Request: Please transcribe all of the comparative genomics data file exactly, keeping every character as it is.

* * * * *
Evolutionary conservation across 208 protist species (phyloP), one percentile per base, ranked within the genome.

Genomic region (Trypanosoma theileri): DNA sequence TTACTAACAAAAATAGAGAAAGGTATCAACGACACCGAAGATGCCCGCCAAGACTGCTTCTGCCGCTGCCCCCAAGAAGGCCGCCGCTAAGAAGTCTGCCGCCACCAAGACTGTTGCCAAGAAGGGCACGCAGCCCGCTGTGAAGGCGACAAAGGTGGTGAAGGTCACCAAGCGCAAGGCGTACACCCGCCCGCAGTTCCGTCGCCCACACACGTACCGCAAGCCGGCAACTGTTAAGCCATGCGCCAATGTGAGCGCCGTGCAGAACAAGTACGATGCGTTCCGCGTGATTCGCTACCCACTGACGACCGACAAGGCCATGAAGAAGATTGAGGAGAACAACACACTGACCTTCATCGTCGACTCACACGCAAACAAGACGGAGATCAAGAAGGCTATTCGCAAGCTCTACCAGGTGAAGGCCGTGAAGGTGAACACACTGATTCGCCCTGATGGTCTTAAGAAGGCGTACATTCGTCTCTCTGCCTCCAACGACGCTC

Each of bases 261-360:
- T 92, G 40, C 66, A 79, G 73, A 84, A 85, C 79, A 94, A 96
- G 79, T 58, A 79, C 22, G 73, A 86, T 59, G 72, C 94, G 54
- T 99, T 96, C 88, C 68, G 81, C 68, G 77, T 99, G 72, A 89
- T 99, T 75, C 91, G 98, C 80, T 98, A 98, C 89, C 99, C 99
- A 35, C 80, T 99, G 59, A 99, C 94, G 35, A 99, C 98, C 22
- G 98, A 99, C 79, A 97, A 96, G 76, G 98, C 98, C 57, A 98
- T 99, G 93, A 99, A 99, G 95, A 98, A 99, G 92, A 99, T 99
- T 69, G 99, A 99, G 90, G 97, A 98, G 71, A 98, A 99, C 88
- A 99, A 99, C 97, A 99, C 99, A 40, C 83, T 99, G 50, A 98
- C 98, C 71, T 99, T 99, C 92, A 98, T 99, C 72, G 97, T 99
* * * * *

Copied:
Evolutionary conservation across 208 protist species (phyloP), one percentile per base, ranked within the genome.

Genomic region (Trypanosoma theileri): DNA sequence TTACTAACAAAAATAGAGAAAGGTATCAACGACACCGAAGATGCCCGCCAAGACTGCTTCTGCCGCTGCCCCCAAGAAGGCCGCCGCTAAGAAGTCTGCCGCCACCAAGACTGTTGCCAAGAAGGGCACGCAGCCCGCTGTGAAGGCGACAAAGGTGGTGAAGGTCACCAAGCGCAAGGCGTACACCCGCCCGCAGTTCCGTCGCCCACACACGTACCGCAAGCCGGCAACTGTTAAGCCATGCGCCAATGTGAGCGCCGTGCAGAACAAGTACGATGCGTTCCGCGTGATTCGCTACCCACTGACGACCGACAAGGCCATGAAGAAGATTGAGGAGAACAACACACTGACCTTCATCGTCGACTCACACGCAAACAAGACGGAGATCAAGAAGGCTATTCGCAAGCTCTACCAGGTGAAGGCCGTGAAGGTGAACACACTGATTCGCCCTGATGGTCTTAAGAAGGCGTACATTCGTCTCTCTGCCTCCAACGACGCTC

Each of bases 261-360:
- T 92, G 40, C 66, A 79, G 73, A 84, A 85, C 79, A 94, A 96
- G 79, T 58, A 79, C 22, G 73, A 86, T 59, G 72, C 94, G 54
- T 99, T 96, C 88, C 68, G 81, C 68, G 77, T 99, G 72, A 89
- T 99, T 75, C 91, G 98, C 80, T 98, A 98, C 89, C 99, C 99
- A 35, C 80, T 99, G 59, A 99, C 94, G 35, A 99, C 98, C 22
- G 98, A 99, C 79, A 97, A 96, G 76, G 98, C 98, C 57, A 98
- T 99, G 93, A 99, A 99, G 95, A 98, A 99, G 92, A 99, T 99
- T 69, G 99, A 99, G 90, G 97, A 98, G 71, A 98, A 99, C 88
- A 99, A 99, C 97, A 99, C 99, A 40, C 83, T 99, G 50, A 98
- C 98, C 71, T 99, T 99, C 92, A 98, T 99, C 72, G 97, T 99